Puig established a YouCaring campaign to raise money to help rebuild the island. Armed with portable stoves, propane cylinders, solar lamps and radio units procured from the $150,000 in funds she collected through her campaign, she spent days traveling through the worst-hit areas, providing people with supplies.
"It was life-and-death before, but I was able to go down there and help. Now again, it's life-and-death, and all I can do is watch," Puig said.
Puig has been in Miami with her parents while Puerto Rico has been under a strict lockdown. Her grandparents have not left their high-rise apartment in almost three months, their groceries being left on their doorsteps by relatives. Puig watched the news fervently as the virus made its way to the most vulnerable segments of the population, the same way the hurricane had done, and she felt helpless, the uncertainty of the timeline making her restless.
The island is in Phase 3 of reopening, and authorities are cautiously optimistic. On July 15, Puerto Rico will allow non-U.S. international travelers.
Puig's aunt, who is the principal of one of the largest schools in San Juan, is working to figure out a long-term solution -- or the new normal -- if schools reopen this fall. In 2017, Hurricanes Irma and Maria left schools closed for two months. In 2019, heavy earthquakes on the south coast resulted in extended school closures and more than 250 public schools were permanently closed. Since March 2020, the schools have been shut again because of COVID-19, and the undependable internet connection on the island meant limited online classes.
Puig sees it as another chance for Puerto Ricans to fight back.
"It goes without saying that Puerto Ricans have an unlimited amount of strength," Puig said. "You would have expected Puerto Rico to just completely cave under Hurricane Maria, or absolutely trash itself after the earthquake, but that wasn't the case. In each of those instances, everybody in Puerto Rico united together to try and rebuild and come back stronger."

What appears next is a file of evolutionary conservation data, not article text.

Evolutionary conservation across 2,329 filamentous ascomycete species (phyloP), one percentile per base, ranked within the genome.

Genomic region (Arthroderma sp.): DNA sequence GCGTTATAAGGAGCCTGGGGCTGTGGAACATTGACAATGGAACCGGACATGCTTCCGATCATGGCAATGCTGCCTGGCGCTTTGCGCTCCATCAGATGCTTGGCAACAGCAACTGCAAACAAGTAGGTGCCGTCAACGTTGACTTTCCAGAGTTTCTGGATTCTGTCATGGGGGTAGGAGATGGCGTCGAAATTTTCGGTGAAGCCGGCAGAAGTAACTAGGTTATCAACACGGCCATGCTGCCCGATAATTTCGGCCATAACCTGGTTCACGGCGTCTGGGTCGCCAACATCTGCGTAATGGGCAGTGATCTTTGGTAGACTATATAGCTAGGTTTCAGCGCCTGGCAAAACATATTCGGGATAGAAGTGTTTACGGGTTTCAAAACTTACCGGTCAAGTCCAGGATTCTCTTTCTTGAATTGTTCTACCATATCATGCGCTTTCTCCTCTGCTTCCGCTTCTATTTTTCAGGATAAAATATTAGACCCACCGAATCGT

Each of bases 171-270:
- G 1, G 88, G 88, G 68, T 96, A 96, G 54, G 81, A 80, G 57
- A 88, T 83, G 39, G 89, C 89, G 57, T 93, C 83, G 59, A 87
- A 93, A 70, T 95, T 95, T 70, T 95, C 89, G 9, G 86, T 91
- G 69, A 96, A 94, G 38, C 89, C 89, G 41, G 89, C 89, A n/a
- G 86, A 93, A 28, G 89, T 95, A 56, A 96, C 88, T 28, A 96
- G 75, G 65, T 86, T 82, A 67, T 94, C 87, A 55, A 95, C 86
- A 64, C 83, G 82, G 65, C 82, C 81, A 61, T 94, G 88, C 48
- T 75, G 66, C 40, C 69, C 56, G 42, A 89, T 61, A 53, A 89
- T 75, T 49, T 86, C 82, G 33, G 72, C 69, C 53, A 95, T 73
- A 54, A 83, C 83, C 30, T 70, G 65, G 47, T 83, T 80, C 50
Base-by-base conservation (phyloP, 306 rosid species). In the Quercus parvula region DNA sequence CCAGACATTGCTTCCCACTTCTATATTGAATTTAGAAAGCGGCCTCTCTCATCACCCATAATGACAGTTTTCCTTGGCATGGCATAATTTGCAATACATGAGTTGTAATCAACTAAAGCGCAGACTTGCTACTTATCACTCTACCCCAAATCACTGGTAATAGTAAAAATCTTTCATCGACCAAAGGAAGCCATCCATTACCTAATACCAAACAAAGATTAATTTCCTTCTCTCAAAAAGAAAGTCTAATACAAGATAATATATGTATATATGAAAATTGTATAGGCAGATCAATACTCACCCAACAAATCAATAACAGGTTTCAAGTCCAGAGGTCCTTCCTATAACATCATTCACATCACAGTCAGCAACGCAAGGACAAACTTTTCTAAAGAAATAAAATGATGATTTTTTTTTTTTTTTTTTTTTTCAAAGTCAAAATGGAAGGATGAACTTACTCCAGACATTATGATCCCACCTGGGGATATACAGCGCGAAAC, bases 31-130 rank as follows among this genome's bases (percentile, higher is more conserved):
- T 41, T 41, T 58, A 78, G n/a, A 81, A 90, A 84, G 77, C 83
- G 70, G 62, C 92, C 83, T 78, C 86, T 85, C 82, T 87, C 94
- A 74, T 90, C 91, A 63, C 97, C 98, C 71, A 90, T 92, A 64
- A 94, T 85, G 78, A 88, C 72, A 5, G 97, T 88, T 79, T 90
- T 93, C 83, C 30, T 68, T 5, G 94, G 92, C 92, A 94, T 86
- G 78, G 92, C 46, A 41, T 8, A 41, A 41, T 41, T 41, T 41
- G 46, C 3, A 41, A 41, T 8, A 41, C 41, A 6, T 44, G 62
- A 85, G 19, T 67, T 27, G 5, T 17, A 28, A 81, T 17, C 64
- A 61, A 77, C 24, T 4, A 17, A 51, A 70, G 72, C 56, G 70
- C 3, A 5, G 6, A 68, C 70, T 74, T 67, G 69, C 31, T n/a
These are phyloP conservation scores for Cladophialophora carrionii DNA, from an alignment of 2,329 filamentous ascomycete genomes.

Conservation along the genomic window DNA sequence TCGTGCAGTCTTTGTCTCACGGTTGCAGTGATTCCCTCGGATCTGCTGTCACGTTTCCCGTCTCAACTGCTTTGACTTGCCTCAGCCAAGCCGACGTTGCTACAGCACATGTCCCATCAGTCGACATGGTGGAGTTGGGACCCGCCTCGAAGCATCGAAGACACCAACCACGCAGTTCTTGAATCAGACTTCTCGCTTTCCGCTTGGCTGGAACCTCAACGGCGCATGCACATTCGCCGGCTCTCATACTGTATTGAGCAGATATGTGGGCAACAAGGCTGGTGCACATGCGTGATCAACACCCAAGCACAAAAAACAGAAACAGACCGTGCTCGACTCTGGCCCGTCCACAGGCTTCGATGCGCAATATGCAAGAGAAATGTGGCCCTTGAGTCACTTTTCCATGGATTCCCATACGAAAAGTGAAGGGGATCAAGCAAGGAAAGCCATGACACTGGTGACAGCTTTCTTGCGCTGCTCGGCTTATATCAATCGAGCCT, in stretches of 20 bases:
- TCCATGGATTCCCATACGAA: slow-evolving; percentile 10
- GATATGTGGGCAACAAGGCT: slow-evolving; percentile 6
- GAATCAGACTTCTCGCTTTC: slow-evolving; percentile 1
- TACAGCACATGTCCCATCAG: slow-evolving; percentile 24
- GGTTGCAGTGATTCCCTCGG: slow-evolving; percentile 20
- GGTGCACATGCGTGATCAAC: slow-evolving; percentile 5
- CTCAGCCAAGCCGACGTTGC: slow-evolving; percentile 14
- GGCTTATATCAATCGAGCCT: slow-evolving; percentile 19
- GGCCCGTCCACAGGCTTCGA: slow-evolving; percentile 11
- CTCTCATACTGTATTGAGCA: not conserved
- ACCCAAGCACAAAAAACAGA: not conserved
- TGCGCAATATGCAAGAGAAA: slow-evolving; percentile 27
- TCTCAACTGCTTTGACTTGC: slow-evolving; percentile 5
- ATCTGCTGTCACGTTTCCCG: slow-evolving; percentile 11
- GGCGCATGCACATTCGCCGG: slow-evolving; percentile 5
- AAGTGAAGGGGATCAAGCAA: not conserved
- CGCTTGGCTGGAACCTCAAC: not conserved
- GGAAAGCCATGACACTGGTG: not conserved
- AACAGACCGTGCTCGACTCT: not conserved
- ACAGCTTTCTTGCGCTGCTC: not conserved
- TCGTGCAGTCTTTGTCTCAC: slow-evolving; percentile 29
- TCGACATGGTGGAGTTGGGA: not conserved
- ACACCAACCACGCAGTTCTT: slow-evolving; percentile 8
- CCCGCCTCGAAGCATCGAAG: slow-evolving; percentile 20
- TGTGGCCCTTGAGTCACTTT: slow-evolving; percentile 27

Former major league baseball player, New York Yankees
Hometown: San Juan, Puerto Rico
Williams was 19 -- two years before his debut with the New York Yankees -- in 1989 when Hurricane Hugo left 28,000 people homeless and most of Puerto Rico without power and water.
As gusts of wind shook his house, Williams remembers thinking he might not survive.
When he landed in San Juan 28 years later, and a few weeks after Hurricane Maria in 2017, he was convinced he had gone back in time. The same feeling -- as if someone had taken a giant baseball bat and swung it over and over across the island, scraping away trees, houses and lives with it -- kept coming back to him. Vega Alta (located on the northeast coast of the island), where his brother, cousins and nephews lived, was one of the hardest-hit parts of the island, and clean water and power were luxuries they didn't have.
Along with his community, where people still call out, "Hey, Bernie" when they see him, Williams went to work, rebuilding houses and procuring basic necessities.